Lions’ generosity of love for the blind with Sight First campaign
Posted on September 9, 2013, Monday
SIBU: Region 2 Lions Clubs launched its Lions ‘Sight First to Life on Cataract and Diabetes Awareness’ project with the Sibu General Hospital at the hospital yesterday.
The function included very detailed talks on these topics: Cataract by Dr Thomas Law, Glaucoma by Dr Lee Siew Ting and Diabetic Retinopathy by Dr Jasmine Low.
Making the address as guest-of-honour at the opening ceremony, first Vice-District Governor of Lion International Dato Betty Wong Yieng said she was happy to be a Lion from which she learnt that the blind yearn more for caring than money.
Expressing that a gift without love and interest of the giver is empty, she elaborated that Malaysia was a beautiful country blessed with natural resources and wonderful people of multi-races, cultural and religious backgrounds.
She was quoted as saying: “If you care, if we make the people of this great country care, the blind will indeed triumph over the blindness”.
Meanwhile, she related the Lions Sight First programme was launched in 1925 where it took the challenge of Helen Keller to be ‘Knight of the Blinds’ in the crusade against darkness; and today after 88 years, the Lions are still touched by her inspiration.
She also conveyed her sincere gratitude from the bottom of her heart to the many Lions members and sponsors who contributed implant chips for the cataract operation yesterday.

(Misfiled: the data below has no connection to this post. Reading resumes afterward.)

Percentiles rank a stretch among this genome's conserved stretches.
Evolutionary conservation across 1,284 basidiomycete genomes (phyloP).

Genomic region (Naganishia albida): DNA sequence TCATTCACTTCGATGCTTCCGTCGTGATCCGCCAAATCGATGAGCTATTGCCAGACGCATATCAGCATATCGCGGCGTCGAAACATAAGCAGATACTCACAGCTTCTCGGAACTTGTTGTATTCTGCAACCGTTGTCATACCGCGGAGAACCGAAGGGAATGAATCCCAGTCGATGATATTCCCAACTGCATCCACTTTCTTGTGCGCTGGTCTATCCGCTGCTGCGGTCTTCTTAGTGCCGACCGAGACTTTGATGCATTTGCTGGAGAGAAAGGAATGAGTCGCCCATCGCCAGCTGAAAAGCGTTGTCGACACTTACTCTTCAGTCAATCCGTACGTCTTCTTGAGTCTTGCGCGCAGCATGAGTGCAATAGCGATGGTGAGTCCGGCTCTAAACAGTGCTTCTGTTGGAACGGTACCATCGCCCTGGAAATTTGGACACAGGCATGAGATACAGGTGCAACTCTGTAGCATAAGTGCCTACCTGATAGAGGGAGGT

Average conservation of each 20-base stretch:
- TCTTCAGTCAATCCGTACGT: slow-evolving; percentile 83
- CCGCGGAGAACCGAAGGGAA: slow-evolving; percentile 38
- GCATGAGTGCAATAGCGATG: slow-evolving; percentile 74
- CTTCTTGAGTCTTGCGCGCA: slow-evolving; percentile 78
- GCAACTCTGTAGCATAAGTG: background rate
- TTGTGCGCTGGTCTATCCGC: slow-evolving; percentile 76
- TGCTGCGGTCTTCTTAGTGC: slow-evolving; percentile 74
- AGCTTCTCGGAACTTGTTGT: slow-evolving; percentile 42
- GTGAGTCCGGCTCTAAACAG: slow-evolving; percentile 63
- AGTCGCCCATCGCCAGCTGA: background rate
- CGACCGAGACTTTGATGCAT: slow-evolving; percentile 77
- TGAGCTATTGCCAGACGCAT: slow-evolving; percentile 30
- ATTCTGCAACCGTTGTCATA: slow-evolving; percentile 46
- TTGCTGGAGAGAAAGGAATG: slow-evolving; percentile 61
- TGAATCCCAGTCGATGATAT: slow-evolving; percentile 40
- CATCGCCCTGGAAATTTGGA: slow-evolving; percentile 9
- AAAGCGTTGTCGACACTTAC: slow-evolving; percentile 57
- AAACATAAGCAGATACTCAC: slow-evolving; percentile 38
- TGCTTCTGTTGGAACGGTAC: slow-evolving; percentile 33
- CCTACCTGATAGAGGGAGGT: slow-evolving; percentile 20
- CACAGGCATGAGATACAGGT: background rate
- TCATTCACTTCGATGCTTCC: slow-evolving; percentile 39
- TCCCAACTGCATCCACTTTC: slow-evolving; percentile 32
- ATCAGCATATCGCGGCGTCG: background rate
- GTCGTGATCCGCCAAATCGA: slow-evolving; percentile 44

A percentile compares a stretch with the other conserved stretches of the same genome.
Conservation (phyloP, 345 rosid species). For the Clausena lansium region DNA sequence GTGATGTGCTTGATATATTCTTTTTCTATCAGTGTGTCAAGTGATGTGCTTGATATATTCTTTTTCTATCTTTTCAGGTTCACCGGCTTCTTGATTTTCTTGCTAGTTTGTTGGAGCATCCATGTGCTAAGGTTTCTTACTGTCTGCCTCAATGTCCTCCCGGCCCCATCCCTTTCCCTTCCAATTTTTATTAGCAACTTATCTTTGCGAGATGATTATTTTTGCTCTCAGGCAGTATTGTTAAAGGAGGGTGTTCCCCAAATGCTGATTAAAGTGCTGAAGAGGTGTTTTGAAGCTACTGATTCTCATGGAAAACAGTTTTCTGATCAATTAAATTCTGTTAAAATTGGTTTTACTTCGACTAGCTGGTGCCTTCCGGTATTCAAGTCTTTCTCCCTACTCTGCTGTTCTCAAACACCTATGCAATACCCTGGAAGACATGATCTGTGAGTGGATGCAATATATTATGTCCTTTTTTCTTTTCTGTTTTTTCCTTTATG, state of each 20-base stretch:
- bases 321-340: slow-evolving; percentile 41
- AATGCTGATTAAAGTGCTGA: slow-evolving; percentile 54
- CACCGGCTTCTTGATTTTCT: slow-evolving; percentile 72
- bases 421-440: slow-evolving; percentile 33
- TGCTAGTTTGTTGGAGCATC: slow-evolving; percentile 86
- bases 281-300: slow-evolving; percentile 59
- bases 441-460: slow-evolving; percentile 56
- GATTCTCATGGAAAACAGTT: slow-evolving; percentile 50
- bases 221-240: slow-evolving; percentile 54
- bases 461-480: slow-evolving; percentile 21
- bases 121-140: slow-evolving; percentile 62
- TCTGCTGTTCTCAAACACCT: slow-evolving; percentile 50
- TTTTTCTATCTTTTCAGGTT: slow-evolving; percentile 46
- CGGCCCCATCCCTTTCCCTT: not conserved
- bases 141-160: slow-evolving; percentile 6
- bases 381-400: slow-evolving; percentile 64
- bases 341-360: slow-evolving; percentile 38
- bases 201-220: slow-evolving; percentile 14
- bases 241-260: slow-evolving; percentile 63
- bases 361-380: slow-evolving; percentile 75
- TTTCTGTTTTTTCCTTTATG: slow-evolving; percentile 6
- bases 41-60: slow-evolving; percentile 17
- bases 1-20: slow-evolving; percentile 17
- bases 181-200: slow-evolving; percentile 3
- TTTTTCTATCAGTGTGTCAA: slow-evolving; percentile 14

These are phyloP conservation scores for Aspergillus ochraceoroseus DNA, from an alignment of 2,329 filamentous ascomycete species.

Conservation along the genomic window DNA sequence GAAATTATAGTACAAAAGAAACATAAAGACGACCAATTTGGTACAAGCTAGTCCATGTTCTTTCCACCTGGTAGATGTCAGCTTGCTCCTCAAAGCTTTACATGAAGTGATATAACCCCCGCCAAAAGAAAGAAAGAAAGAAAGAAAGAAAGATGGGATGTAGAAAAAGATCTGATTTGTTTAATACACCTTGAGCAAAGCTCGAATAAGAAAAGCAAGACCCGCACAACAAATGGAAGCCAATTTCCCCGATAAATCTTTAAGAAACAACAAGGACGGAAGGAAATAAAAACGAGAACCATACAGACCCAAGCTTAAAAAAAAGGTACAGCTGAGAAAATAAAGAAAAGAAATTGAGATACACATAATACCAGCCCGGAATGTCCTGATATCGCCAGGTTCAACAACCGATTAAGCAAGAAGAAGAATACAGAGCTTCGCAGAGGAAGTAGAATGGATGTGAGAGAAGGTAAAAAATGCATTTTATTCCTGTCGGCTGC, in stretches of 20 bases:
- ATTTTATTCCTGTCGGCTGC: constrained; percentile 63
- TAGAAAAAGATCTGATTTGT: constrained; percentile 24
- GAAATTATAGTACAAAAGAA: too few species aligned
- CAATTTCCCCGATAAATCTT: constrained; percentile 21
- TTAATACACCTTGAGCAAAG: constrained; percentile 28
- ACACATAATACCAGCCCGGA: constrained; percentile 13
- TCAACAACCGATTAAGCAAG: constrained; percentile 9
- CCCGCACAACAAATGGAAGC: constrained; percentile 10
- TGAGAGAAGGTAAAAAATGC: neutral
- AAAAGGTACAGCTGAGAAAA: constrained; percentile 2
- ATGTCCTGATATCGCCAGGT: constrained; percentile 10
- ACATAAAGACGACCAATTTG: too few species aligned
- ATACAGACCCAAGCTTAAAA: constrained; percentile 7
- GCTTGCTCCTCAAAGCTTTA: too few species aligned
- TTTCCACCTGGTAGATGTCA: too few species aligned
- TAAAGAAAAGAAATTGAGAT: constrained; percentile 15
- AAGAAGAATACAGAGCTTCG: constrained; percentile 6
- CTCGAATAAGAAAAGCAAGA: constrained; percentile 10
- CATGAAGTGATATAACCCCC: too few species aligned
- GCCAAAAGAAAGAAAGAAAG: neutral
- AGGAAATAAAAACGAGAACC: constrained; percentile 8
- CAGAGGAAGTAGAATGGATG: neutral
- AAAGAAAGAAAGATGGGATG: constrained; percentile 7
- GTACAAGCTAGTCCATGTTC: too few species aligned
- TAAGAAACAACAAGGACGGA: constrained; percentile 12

Their generous action, she pointed out would give back sight to the blind that enabled them to be independent in work, giving them pride in that they no longer need to depend on others to cope with their daily lives.
So great are their gifts that they bring back colours of the world to the blind, all made possible from their selfless contributions, she added.
Earlier on, the organising chairperson, Patricia Ting, said sight was the most precious of the five senses, and many people feared blindness more than any other disability.
“Thus, we should take good care of the eyes. Doctors recommend that everyone has an eye examination shortly after birth and at least every few years until age 40.
“Thereafter, the eyes should be examined about once a year. In addition, the eyes should be examined any time if an abnormal condition persists,” she said.
In developed countries, Ting said diabetes was one of the most common causes of blindness, kidney failure and amputations.
Blindness could result from the damage to delicate arteries in the retina, the light-sensitive tissue inside the eye, she added.
Deputy director of Sibu Hospital, Dr Ibrahim Jack was also present.
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